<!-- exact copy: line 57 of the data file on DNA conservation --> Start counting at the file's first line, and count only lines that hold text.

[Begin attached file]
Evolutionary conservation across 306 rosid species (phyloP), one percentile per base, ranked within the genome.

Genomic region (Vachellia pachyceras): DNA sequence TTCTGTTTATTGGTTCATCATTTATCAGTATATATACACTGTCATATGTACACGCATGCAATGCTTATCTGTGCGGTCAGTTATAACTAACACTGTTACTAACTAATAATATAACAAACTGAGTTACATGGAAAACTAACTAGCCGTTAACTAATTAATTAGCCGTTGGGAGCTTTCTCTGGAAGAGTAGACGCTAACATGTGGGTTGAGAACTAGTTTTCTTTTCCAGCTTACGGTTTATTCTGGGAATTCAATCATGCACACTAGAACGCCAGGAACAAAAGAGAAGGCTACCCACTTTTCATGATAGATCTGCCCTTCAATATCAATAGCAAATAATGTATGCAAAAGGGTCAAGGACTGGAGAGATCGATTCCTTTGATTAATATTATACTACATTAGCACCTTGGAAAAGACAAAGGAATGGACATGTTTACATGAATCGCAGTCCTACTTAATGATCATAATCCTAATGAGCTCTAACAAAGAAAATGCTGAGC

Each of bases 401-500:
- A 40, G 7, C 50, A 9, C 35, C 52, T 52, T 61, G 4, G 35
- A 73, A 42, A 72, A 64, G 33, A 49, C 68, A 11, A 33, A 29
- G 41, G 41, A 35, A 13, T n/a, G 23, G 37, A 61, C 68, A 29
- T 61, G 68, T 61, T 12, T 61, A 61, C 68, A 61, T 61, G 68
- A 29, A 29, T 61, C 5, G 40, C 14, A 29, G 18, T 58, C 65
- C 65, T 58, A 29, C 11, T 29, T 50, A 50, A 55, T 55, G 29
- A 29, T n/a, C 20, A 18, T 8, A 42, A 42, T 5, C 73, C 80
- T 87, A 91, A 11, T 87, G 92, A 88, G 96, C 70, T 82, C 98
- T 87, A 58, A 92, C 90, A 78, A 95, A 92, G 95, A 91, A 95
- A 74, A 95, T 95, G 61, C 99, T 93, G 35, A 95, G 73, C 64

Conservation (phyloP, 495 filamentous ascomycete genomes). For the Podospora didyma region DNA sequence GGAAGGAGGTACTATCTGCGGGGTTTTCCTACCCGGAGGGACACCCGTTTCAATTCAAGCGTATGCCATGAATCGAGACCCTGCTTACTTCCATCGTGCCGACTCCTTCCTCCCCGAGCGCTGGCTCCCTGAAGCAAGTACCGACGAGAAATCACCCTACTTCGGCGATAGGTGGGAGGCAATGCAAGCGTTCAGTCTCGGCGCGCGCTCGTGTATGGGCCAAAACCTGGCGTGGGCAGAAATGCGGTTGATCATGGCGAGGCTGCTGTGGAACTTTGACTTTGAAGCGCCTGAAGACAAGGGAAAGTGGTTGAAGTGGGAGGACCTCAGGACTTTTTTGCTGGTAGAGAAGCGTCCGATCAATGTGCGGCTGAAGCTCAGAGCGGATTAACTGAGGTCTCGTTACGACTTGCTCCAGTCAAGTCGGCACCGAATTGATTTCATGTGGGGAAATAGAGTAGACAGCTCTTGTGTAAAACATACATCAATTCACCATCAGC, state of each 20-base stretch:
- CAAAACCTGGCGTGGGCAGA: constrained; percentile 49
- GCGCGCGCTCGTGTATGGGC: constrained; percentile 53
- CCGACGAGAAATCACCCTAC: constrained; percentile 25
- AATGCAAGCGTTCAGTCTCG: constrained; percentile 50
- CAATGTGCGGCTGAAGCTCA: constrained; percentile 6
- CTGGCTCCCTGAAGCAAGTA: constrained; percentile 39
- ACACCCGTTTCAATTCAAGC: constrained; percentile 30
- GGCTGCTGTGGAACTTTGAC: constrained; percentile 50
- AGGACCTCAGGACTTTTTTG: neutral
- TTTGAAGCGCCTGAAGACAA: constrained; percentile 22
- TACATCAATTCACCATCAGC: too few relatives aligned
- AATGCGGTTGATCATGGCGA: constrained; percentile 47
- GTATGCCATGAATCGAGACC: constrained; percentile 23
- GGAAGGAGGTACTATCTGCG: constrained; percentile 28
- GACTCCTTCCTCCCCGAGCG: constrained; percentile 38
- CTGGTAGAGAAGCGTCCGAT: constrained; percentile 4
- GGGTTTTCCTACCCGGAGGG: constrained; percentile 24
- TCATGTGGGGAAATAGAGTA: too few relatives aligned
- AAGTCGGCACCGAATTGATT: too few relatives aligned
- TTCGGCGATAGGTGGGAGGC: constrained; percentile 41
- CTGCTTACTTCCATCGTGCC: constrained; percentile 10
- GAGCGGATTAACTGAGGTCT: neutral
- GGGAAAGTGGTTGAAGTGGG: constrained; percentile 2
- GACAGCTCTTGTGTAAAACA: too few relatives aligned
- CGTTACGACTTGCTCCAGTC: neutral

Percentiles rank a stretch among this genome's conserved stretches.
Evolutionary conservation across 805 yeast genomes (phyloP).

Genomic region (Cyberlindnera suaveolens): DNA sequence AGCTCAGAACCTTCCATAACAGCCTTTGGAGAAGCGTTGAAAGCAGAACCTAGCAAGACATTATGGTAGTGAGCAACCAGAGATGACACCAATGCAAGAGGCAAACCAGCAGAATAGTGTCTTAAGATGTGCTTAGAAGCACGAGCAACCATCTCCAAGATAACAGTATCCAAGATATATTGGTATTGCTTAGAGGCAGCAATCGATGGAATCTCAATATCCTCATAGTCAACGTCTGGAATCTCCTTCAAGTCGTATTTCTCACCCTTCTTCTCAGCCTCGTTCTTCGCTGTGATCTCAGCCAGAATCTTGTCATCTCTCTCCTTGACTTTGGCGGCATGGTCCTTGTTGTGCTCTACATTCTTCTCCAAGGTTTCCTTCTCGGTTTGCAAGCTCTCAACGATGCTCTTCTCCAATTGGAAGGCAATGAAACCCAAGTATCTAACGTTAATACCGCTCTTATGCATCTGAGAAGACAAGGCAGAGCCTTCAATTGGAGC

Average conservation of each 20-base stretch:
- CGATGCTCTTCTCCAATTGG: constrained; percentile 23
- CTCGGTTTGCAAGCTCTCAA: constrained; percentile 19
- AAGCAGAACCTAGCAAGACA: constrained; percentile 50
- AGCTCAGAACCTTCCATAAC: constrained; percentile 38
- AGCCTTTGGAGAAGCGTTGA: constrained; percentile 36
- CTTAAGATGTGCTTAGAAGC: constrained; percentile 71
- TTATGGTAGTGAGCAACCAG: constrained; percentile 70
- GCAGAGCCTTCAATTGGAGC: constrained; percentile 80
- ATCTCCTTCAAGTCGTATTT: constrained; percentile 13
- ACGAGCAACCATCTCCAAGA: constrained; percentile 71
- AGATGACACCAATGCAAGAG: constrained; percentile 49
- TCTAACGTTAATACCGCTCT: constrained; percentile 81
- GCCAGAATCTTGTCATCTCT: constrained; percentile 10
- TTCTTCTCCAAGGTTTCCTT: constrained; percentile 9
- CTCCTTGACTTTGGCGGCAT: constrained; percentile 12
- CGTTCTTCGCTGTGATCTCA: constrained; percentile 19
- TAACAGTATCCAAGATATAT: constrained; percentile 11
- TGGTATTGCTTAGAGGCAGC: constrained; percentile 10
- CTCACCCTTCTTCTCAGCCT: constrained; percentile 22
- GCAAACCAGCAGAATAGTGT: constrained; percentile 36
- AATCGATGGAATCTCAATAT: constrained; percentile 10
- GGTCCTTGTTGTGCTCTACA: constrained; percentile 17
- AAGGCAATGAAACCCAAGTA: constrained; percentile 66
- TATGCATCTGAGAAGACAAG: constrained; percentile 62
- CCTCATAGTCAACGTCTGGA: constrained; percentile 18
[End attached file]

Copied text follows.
- TTCTTCTCCAAGGTTTCCTT: constrained; percentile 9